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  • FIRST POST
    • socks_uk
    • By socks_uk 15th Sep 19, 8:06 PM
    • 2,714Posts
    • 2,103Thanks
    socks_uk
    200 a month savings - ISA?
    • #1
    • 15th Sep 19, 8:06 PM
    200 a month savings - ISA? 15th Sep 19 at 8:06 PM
    My husband and I have 300 a month 'fun money' that we use for days out, 'one-off' purchases, home DIY, holidays, etc.
    We have decided we would like to save 200 a month of this money to save to go to Australia (to visit friends & travel for 3 weeks) for our 20th wedding anniversary in 2022 - all being well.

    I've obviously heard of ISAs but I've never had money 'spare' so don't know much about them. Even though I've been reading the MSE guide to ISAs but I can't find out if you can pay in on a monthly basis or only once in a lump sum when you open it.

    We've used our monthly 300 to decorate our living room, buy a shed, go to the races, weekends away and 3 months ago booked a trip to Italy with Shearings Coaches but I'd like to move the 200 out of my (easily accessible) savings account each month to make it safer from us using it frivolously (but not totally locked away, just in case we have an emergency).

    As I've not seen any information on monthly savings into ISAs I'm guessing not but hoping I've just missed it. TIA
    DEBT FREE BY 60
    Starting Debt 21st August 2019 = 10,148 (9832)
    Nationwide Loan (3.2%)= 7682 (7361)
    Sainsburys Credit Card (0%) = 1983 (balance transfer in process)
    M&S Credit Card (0%)= 488 (balance transfer in progress)
    Debt Free Challenge - To be debt free by August 2024
Page 1
    • eskbanker
    • By eskbanker 15th Sep 19, 11:30 PM
    • 11,394 Posts
    • 14,146 Thanks
    eskbanker
    • #2
    • 15th Sep 19, 11:30 PM
    • #2
    • 15th Sep 19, 11:30 PM
    Cash ISAs are generally pretty poor value for money, especially since the introduction of the personal savings allowance in April 2016 largely removed one of their remaining advantages over taxable accounts, so I wouldn't necessarily see those as the answer for you.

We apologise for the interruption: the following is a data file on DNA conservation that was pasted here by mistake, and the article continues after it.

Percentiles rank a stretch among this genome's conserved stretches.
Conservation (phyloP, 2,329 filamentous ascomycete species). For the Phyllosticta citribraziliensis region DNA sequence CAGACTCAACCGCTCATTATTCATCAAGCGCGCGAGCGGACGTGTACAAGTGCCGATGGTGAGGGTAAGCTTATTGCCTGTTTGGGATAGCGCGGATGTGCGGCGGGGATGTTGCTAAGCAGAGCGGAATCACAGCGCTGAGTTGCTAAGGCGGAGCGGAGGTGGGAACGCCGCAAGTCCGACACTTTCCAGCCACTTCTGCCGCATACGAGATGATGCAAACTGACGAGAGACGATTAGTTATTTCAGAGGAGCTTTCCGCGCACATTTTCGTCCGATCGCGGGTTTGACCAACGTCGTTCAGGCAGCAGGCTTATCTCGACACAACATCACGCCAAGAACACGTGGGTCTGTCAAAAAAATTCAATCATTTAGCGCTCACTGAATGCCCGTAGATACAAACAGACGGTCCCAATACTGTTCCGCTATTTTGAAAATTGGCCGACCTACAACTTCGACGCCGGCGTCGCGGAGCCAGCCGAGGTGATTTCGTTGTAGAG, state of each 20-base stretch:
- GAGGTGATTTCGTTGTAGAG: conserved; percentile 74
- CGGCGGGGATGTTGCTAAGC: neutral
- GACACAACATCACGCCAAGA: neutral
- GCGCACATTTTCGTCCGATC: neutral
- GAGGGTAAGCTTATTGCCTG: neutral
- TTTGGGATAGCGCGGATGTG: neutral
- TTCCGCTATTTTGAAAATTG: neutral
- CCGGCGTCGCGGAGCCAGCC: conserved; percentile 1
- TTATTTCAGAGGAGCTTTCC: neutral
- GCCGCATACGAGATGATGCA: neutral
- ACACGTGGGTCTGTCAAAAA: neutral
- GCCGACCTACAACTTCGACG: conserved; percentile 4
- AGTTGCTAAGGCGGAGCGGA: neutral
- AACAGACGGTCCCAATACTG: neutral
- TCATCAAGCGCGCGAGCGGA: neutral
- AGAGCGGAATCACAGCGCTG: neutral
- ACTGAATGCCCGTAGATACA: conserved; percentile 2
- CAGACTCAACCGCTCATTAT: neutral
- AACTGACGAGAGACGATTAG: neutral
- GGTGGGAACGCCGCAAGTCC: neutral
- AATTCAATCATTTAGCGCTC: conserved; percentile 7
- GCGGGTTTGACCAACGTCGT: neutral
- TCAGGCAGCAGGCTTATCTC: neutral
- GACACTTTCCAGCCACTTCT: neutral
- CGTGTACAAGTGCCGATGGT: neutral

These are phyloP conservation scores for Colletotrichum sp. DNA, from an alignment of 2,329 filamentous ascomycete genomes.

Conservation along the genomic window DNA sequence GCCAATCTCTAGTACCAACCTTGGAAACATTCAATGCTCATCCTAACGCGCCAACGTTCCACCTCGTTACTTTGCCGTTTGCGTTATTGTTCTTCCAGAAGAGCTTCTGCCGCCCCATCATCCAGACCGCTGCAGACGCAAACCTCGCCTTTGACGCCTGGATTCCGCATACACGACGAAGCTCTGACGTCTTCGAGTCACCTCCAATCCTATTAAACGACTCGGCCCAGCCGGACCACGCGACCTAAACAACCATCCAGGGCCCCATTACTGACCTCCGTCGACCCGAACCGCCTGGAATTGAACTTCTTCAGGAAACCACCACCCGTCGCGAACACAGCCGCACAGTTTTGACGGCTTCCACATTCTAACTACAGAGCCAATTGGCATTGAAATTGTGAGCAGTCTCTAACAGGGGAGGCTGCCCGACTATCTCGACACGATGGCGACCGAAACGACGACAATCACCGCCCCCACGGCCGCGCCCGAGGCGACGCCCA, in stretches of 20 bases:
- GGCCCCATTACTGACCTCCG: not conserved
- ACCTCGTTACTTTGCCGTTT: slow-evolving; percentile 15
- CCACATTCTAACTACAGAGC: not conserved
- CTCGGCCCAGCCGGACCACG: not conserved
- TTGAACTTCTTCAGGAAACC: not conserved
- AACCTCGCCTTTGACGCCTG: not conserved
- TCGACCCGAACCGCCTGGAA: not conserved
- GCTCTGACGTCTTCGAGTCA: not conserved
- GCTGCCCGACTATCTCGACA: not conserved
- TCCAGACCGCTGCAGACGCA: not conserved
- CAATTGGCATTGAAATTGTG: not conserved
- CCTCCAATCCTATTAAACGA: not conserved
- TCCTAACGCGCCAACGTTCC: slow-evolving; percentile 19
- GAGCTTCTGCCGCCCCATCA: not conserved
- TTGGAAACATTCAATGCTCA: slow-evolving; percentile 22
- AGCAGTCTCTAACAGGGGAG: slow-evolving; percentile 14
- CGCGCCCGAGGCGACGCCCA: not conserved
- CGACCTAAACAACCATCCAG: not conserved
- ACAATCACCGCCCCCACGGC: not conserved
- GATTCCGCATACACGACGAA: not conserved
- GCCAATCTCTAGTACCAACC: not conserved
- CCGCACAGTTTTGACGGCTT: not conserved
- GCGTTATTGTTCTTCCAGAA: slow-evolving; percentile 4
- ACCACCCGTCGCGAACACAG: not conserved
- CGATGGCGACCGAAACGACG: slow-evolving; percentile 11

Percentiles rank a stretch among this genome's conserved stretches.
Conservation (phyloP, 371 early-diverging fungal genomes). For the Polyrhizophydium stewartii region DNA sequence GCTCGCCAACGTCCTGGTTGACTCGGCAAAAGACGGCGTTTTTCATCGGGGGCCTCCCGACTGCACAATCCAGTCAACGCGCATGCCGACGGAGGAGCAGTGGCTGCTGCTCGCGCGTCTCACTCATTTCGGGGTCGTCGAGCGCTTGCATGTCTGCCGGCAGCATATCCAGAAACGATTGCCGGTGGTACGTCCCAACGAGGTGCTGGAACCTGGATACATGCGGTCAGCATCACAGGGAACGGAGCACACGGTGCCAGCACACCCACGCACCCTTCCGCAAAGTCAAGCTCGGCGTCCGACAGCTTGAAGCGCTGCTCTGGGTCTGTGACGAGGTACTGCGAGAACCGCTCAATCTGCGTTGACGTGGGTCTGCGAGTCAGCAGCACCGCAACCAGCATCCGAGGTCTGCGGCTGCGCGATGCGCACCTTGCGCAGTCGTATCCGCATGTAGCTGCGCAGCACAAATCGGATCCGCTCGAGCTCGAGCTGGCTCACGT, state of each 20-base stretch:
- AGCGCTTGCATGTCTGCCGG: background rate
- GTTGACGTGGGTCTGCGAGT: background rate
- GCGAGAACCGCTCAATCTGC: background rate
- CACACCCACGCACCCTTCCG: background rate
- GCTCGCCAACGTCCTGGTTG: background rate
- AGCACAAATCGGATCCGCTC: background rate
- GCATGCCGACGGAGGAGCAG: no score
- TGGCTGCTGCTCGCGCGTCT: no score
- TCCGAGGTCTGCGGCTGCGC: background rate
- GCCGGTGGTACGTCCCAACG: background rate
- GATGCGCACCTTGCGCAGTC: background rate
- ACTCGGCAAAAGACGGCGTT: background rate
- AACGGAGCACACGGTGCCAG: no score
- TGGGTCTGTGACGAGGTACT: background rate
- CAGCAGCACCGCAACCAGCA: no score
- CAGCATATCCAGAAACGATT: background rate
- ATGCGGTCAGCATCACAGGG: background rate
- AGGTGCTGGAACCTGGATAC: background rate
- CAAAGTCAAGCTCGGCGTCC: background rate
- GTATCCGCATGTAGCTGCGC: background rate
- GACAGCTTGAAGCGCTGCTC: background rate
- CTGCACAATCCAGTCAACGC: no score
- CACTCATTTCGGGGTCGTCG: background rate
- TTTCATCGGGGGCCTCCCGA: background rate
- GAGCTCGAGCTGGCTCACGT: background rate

In your shoes I'd consider one or more regular savings accounts, which are specifically geared up to monthly contributions. You may also be able to benefit from interest-paying current accounts: https://www.moneysavingexpert.com/savings/which-saving-account/

    Finally, if your signature is in any way accurate, worth considering debt repayment ahead of saving: https://www.moneysavingexpert.com/savings/pay-off-debts/
    • socks_uk
    • By socks_uk 16th Sep 19, 7:46 PM
    • 2,714 Posts
    • 2,103 Thanks
    socks_uk
    • #3
    • 16th Sep 19, 7:46 PM
    • #3
    • 16th Sep 19, 7:46 PM
    Thanks for your advice eskbanker.

    I do get your point about paying off debt before saving but as the saving is for a specific reason and I should be debt free only 2 years later, I think I'd rather do the Australia trip before I'm 60.
    Thankfully my debts aren't making me skint and I'm overpaying them out of my own money rather than our 300 'fun money'.
    DEBT FREE BY 60
    Starting Debt 21st August 2019 = 10,148 (9832)
    Nationwide Loan (3.2%)= 7682 (7361)
    Sainsburys Credit Card (0%) = 1983 (balance transfer in process)
    M&S Credit Card (0%)= 488 (balance transfer in progress)
    Debt Free Challenge - To be debt free by August 2024
    • KonkyWonky
    • By KonkyWonky 18th Sep 19, 1:49 PM
    • 636 Posts
    • 256 Thanks
    KonkyWonky
    • #4
    • 18th Sep 19, 1:49 PM
    • #4
    • 18th Sep 19, 1:49 PM
    Would second opening a high interest regular saver, some of these pay up to 5% which is significantly more than a cash ISA does.

    You may need to open a current account with the bank to give access to the regular saver. If that is the case and the bank is offering a cash incentive for new customers who switch their current account to them, consider opening a new current account with any bank and request that it is switched to the bank providing the switching incentive.

    The main drawback of the regular saver account is that it only runs for a year, after that you should move the holdings to the highest interest rate current/saving account available and open another regular saver.
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